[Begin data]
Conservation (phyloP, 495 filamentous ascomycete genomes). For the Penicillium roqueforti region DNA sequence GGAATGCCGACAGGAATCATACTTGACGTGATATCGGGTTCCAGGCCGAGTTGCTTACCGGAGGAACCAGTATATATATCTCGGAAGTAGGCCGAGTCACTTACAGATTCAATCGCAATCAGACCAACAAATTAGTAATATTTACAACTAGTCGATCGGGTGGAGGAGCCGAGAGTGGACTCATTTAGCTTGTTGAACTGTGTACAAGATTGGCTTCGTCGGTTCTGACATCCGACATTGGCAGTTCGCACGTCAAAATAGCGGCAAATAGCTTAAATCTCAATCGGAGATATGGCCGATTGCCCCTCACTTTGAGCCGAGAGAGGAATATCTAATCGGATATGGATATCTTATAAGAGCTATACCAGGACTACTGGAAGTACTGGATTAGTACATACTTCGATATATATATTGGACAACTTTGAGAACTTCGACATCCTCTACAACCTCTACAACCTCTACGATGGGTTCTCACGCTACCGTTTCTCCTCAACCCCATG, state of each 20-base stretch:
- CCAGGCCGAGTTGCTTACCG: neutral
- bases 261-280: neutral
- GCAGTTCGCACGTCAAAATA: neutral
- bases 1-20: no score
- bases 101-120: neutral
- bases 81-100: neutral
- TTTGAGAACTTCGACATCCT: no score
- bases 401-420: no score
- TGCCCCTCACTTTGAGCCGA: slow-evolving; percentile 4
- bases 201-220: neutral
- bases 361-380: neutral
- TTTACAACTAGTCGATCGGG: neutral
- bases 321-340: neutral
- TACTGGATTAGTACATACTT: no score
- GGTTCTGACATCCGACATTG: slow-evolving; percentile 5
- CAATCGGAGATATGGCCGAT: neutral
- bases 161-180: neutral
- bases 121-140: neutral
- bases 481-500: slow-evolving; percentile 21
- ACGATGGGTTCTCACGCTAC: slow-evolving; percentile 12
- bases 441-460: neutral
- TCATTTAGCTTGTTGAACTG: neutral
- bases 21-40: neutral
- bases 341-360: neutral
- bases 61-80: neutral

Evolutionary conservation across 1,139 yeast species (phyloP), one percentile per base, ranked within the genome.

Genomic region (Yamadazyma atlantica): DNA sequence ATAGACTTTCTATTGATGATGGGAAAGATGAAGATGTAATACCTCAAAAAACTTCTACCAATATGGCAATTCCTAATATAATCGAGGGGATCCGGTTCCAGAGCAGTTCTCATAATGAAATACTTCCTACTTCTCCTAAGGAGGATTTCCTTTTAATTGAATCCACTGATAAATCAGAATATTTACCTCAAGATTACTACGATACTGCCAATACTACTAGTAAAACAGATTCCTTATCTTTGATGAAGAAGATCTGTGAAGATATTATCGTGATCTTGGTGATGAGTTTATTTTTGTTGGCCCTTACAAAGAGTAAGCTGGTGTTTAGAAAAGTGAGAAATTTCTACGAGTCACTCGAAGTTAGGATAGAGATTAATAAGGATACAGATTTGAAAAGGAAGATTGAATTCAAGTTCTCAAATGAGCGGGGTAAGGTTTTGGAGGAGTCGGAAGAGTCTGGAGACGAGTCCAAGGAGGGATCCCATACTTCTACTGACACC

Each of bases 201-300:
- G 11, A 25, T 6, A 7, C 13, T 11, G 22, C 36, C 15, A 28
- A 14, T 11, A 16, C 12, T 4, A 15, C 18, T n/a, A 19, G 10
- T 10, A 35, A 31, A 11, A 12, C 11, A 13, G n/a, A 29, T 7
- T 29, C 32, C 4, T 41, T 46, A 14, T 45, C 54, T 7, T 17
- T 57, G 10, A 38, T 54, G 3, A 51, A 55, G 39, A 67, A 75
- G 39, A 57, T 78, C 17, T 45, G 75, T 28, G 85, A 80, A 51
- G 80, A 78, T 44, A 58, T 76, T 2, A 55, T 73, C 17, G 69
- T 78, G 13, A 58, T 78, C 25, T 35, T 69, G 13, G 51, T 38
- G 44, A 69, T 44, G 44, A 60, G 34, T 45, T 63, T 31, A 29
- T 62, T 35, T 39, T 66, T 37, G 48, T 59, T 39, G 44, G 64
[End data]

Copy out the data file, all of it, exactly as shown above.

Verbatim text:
Conservation (phyloP, 495 filamentous ascomycete genomes). For the Penicillium roqueforti region DNA sequence GGAATGCCGACAGGAATCATACTTGACGTGATATCGGGTTCCAGGCCGAGTTGCTTACCGGAGGAACCAGTATATATATCTCGGAAGTAGGCCGAGTCACTTACAGATTCAATCGCAATCAGACCAACAAATTAGTAATATTTACAACTAGTCGATCGGGTGGAGGAGCCGAGAGTGGACTCATTTAGCTTGTTGAACTGTGTACAAGATTGGCTTCGTCGGTTCTGACATCCGACATTGGCAGTTCGCACGTCAAAATAGCGGCAAATAGCTTAAATCTCAATCGGAGATATGGCCGATTGCCCCTCACTTTGAGCCGAGAGAGGAATATCTAATCGGATATGGATATCTTATAAGAGCTATACCAGGACTACTGGAAGTACTGGATTAGTACATACTTCGATATATATATTGGACAACTTTGAGAACTTCGACATCCTCTACAACCTCTACAACCTCTACGATGGGTTCTCACGCTACCGTTTCTCCTCAACCCCATG, state of each 20-base stretch:
- CCAGGCCGAGTTGCTTACCG: neutral
- bases 261-280: neutral
- GCAGTTCGCACGTCAAAATA: neutral
- bases 1-20: no score
- bases 101-120: neutral
- bases 81-100: neutral
- TTTGAGAACTTCGACATCCT: no score
- bases 401-420: no score
- TGCCCCTCACTTTGAGCCGA: slow-evolving; percentile 4
- bases 201-220: neutral
- bases 361-380: neutral
- TTTACAACTAGTCGATCGGG: neutral
- bases 321-340: neutral
- TACTGGATTAGTACATACTT: no score
- GGTTCTGACATCCGACATTG: slow-evolving; percentile 5
- CAATCGGAGATATGGCCGAT: neutral
- bases 161-180: neutral
- bases 121-140: neutral
- bases 481-500: slow-evolving; percentile 21
- ACGATGGGTTCTCACGCTAC: slow-evolving; percentile 12
- bases 441-460: neutral
- TCATTTAGCTTGTTGAACTG: neutral
- bases 21-40: neutral
- bases 341-360: neutral
- bases 61-80: neutral

Evolutionary conservation across 1,139 yeast species (phyloP), one percentile per base, ranked within the genome.

Genomic region (Yamadazyma atlantica): DNA sequence ATAGACTTTCTATTGATGATGGGAAAGATGAAGATGTAATACCTCAAAAAACTTCTACCAATATGGCAATTCCTAATATAATCGAGGGGATCCGGTTCCAGAGCAGTTCTCATAATGAAATACTTCCTACTTCTCCTAAGGAGGATTTCCTTTTAATTGAATCCACTGATAAATCAGAATATTTACCTCAAGATTACTACGATACTGCCAATACTACTAGTAAAACAGATTCCTTATCTTTGATGAAGAAGATCTGTGAAGATATTATCGTGATCTTGGTGATGAGTTTATTTTTGTTGGCCCTTACAAAGAGTAAGCTGGTGTTTAGAAAAGTGAGAAATTTCTACGAGTCACTCGAAGTTAGGATAGAGATTAATAAGGATACAGATTTGAAAAGGAAGATTGAATTCAAGTTCTCAAATGAGCGGGGTAAGGTTTTGGAGGAGTCGGAAGAGTCTGGAGACGAGTCCAAGGAGGGATCCCATACTTCTACTGACACC

Each of bases 201-300:
- G 11, A 25, T 6, A 7, C 13, T 11, G 22, C 36, C 15, A 28
- A 14, T 11, A 16, C 12, T 4, A 15, C 18, T n/a, A 19, G 10
- T 10, A 35, A 31, A 11, A 12, C 11, A 13, G n/a, A 29, T 7
- T 29, C 32, C 4, T 41, T 46, A 14, T 45, C 54, T 7, T 17
- T 57, G 10, A 38, T 54, G 3, A 51, A 55, G 39, A 67, A 75
- G 39, A 57, T 78, C 17, T 45, G 75, T 28, G 85, A 80, A 51
- G 80, A 78, T 44, A 58, T 76, T 2, A 55, T 73, C 17, G 69
- T 78, G 13, A 58, T 78, C 25, T 35, T 69, G 13, G 51, T 38
- G 44, A 69, T 44, G 44, A 60, G 34, T 45, T 63, T 31, A 29
- T 62, T 35, T 39, T 66, T 37, G 48, T 59, T 39, G 44, G 64